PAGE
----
In yesterday’s Wall Street Journal, Leonard Cassuto, the author of Hard-Boiled Sentimentality: The Secret History of American Crime Stories, argues that recently retired football announcer John Madden “made us smarter.”
Admittedly, Cassuto’s book has nothing to do with football but his WSJ article does offer an insightful assessment of Madden’s talent and impact. Cassuto commends Madden for giving the viewer credit for wanting to know more about the game and offering “intellectual explanations” about strategy. However, he was also always entertaining. Cassuto writes, “Football is both unusually technical and unusually violent. Mr. Madden entertained his viewers because he embraced both elements. His onscreen persona combined the hyperenthusiastic fan with the hyperanalytical coach.”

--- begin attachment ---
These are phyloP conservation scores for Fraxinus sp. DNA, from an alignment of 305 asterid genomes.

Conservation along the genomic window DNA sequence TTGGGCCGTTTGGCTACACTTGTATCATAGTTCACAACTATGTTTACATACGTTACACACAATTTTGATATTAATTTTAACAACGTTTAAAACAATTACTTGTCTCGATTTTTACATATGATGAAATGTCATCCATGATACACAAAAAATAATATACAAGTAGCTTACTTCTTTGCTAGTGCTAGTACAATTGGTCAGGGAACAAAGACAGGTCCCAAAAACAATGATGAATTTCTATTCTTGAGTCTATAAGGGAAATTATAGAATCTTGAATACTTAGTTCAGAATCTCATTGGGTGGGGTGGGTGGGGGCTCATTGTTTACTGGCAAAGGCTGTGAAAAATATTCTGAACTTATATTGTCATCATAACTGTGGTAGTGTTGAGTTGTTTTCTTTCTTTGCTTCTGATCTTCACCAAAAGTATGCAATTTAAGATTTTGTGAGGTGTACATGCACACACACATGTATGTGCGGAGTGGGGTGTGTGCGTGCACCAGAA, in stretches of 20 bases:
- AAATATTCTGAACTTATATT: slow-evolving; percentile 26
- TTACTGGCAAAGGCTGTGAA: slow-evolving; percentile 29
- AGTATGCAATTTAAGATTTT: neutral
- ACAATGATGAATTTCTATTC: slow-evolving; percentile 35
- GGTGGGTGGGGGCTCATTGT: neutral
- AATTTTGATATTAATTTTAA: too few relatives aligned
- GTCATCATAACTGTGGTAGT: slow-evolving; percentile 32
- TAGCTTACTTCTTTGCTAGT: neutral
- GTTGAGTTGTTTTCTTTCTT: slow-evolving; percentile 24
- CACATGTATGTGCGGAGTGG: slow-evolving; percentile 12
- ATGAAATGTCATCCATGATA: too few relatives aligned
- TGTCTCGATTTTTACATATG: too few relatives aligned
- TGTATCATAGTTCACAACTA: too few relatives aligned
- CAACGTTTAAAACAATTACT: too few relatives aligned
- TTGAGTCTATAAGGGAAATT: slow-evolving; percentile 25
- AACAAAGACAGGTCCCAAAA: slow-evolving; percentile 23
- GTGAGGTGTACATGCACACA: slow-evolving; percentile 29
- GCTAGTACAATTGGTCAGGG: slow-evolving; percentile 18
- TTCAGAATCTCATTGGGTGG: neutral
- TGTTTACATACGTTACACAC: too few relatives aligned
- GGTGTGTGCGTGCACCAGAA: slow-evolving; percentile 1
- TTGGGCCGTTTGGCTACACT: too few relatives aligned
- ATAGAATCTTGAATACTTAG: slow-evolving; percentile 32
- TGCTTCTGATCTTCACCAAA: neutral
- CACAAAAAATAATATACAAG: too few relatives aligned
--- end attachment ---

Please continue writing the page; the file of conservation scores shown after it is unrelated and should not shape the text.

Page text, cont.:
Cassuto also cites Madden’s influence on announcers in other sports who have emulated his more analytical approach and applied to baseball, basketball, etc:
Mr. Madden raised the intelligence level of sports announcing. A whole generation of TV viewers has grown up on the most rigorously analytical play-by-play announcing in the long history of sports. It’s not too much to believe that for once, television is making them smarter.